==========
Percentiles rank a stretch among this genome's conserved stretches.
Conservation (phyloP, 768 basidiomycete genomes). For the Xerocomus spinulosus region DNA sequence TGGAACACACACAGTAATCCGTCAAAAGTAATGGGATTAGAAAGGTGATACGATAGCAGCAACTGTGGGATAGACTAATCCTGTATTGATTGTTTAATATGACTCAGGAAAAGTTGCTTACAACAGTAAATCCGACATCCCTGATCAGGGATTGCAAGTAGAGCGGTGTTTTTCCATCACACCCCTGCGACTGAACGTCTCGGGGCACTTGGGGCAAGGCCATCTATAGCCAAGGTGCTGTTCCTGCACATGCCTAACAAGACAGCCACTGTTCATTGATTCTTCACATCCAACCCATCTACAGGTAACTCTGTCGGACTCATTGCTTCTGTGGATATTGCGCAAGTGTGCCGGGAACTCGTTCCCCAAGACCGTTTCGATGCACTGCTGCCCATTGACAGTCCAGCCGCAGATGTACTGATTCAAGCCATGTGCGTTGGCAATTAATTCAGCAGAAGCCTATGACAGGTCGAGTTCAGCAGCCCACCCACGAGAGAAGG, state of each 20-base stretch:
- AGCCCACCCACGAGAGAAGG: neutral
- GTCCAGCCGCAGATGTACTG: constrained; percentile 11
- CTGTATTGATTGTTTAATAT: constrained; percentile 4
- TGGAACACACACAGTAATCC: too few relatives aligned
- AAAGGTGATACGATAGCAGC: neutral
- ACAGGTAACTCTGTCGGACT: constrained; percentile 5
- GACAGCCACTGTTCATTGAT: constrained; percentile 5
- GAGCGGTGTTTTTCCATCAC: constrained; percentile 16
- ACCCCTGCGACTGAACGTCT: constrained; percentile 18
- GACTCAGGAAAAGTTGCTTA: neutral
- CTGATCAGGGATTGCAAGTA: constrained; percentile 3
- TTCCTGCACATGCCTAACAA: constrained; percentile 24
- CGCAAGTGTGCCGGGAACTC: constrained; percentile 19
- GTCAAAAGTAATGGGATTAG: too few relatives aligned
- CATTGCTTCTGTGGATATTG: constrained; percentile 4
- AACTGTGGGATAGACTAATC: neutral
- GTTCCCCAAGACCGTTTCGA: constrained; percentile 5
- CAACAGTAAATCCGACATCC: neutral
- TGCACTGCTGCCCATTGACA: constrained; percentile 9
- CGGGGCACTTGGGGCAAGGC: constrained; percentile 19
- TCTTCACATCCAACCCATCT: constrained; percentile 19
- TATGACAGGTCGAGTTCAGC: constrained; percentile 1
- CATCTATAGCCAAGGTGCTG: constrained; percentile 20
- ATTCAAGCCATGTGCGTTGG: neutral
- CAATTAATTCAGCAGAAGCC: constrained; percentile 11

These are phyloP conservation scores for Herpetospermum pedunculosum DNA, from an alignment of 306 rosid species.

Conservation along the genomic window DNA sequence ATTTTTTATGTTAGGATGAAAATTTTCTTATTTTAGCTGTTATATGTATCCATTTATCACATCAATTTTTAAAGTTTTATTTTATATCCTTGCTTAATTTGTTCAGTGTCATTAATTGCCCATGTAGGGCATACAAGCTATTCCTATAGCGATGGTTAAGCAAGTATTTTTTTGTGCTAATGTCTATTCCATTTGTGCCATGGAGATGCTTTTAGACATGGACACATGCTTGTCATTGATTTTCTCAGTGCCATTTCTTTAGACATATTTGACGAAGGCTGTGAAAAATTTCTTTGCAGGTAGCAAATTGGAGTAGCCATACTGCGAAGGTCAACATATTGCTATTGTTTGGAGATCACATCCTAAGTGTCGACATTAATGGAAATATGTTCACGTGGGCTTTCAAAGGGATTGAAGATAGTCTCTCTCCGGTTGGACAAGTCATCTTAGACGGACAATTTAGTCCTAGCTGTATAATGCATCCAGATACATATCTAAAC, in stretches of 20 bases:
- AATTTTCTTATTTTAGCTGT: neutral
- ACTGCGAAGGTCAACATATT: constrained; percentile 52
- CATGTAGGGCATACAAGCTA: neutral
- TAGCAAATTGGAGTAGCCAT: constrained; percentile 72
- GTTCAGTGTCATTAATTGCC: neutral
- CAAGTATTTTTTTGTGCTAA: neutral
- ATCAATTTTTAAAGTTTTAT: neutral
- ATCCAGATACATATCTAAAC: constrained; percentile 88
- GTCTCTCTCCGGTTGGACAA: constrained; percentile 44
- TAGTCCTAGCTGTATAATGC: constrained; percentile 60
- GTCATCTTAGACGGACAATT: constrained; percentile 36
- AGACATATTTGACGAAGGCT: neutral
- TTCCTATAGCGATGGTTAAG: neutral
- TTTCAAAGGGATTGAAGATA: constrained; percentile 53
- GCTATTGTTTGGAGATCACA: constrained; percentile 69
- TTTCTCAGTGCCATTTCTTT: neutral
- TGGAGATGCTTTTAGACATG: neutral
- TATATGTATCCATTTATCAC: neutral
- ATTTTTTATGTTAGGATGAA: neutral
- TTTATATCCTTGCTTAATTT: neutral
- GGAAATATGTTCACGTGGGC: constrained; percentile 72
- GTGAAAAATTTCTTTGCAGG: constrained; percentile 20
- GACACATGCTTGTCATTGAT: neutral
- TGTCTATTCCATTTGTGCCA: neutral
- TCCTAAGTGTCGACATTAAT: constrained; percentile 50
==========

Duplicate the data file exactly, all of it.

Percentiles rank a stretch among this genome's conserved stretches.
Conservation (phyloP, 768 basidiomycete genomes). For the Xerocomus spinulosus region DNA sequence TGGAACACACACAGTAATCCGTCAAAAGTAATGGGATTAGAAAGGTGATACGATAGCAGCAACTGTGGGATAGACTAATCCTGTATTGATTGTTTAATATGACTCAGGAAAAGTTGCTTACAACAGTAAATCCGACATCCCTGATCAGGGATTGCAAGTAGAGCGGTGTTTTTCCATCACACCCCTGCGACTGAACGTCTCGGGGCACTTGGGGCAAGGCCATCTATAGCCAAGGTGCTGTTCCTGCACATGCCTAACAAGACAGCCACTGTTCATTGATTCTTCACATCCAACCCATCTACAGGTAACTCTGTCGGACTCATTGCTTCTGTGGATATTGCGCAAGTGTGCCGGGAACTCGTTCCCCAAGACCGTTTCGATGCACTGCTGCCCATTGACAGTCCAGCCGCAGATGTACTGATTCAAGCCATGTGCGTTGGCAATTAATTCAGCAGAAGCCTATGACAGGTCGAGTTCAGCAGCCCACCCACGAGAGAAGG, state of each 20-base stretch:
- AGCCCACCCACGAGAGAAGG: neutral
- GTCCAGCCGCAGATGTACTG: constrained; percentile 11
- CTGTATTGATTGTTTAATAT: constrained; percentile 4
- TGGAACACACACAGTAATCC: too few relatives aligned
- AAAGGTGATACGATAGCAGC: neutral
- ACAGGTAACTCTGTCGGACT: constrained; percentile 5
- GACAGCCACTGTTCATTGAT: constrained; percentile 5
- GAGCGGTGTTTTTCCATCAC: constrained; percentile 16
- ACCCCTGCGACTGAACGTCT: constrained; percentile 18
- GACTCAGGAAAAGTTGCTTA: neutral
- CTGATCAGGGATTGCAAGTA: constrained; percentile 3
- TTCCTGCACATGCCTAACAA: constrained; percentile 24
- CGCAAGTGTGCCGGGAACTC: constrained; percentile 19
- GTCAAAAGTAATGGGATTAG: too few relatives aligned
- CATTGCTTCTGTGGATATTG: constrained; percentile 4
- AACTGTGGGATAGACTAATC: neutral
- GTTCCCCAAGACCGTTTCGA: constrained; percentile 5
- CAACAGTAAATCCGACATCC: neutral
- TGCACTGCTGCCCATTGACA: constrained; percentile 9
- CGGGGCACTTGGGGCAAGGC: constrained; percentile 19
- TCTTCACATCCAACCCATCT: constrained; percentile 19
- TATGACAGGTCGAGTTCAGC: constrained; percentile 1
- CATCTATAGCCAAGGTGCTG: constrained; percentile 20
- ATTCAAGCCATGTGCGTTGG: neutral
- CAATTAATTCAGCAGAAGCC: constrained; percentile 11

These are phyloP conservation scores for Herpetospermum pedunculosum DNA, from an alignment of 306 rosid species.

Conservation along the genomic window DNA sequence ATTTTTTATGTTAGGATGAAAATTTTCTTATTTTAGCTGTTATATGTATCCATTTATCACATCAATTTTTAAAGTTTTATTTTATATCCTTGCTTAATTTGTTCAGTGTCATTAATTGCCCATGTAGGGCATACAAGCTATTCCTATAGCGATGGTTAAGCAAGTATTTTTTTGTGCTAATGTCTATTCCATTTGTGCCATGGAGATGCTTTTAGACATGGACACATGCTTGTCATTGATTTTCTCAGTGCCATTTCTTTAGACATATTTGACGAAGGCTGTGAAAAATTTCTTTGCAGGTAGCAAATTGGAGTAGCCATACTGCGAAGGTCAACATATTGCTATTGTTTGGAGATCACATCCTAAGTGTCGACATTAATGGAAATATGTTCACGTGGGCTTTCAAAGGGATTGAAGATAGTCTCTCTCCGGTTGGACAAGTCATCTTAGACGGACAATTTAGTCCTAGCTGTATAATGCATCCAGATACATATCTAAAC, in stretches of 20 bases:
- AATTTTCTTATTTTAGCTGT: neutral
- ACTGCGAAGGTCAACATATT: constrained; percentile 52
- CATGTAGGGCATACAAGCTA: neutral
- TAGCAAATTGGAGTAGCCAT: constrained; percentile 72
- GTTCAGTGTCATTAATTGCC: neutral
- CAAGTATTTTTTTGTGCTAA: neutral
- ATCAATTTTTAAAGTTTTAT: neutral
- ATCCAGATACATATCTAAAC: constrained; percentile 88
- GTCTCTCTCCGGTTGGACAA: constrained; percentile 44
- TAGTCCTAGCTGTATAATGC: constrained; percentile 60
- GTCATCTTAGACGGACAATT: constrained; percentile 36
- AGACATATTTGACGAAGGCT: neutral
- TTCCTATAGCGATGGTTAAG: neutral
- TTTCAAAGGGATTGAAGATA: constrained; percentile 53
- GCTATTGTTTGGAGATCACA: constrained; percentile 69
- TTTCTCAGTGCCATTTCTTT: neutral
- TGGAGATGCTTTTAGACATG: neutral
- TATATGTATCCATTTATCAC: neutral
- ATTTTTTATGTTAGGATGAA: neutral
- TTTATATCCTTGCTTAATTT: neutral
- GGAAATATGTTCACGTGGGC: constrained; percentile 72
- GTGAAAAATTTCTTTGCAGG: constrained; percentile 20
- GACACATGCTTGTCATTGAT: neutral
- TGTCTATTCCATTTGTGCCA: neutral
- TCCTAAGTGTCGACATTAAT: constrained; percentile 50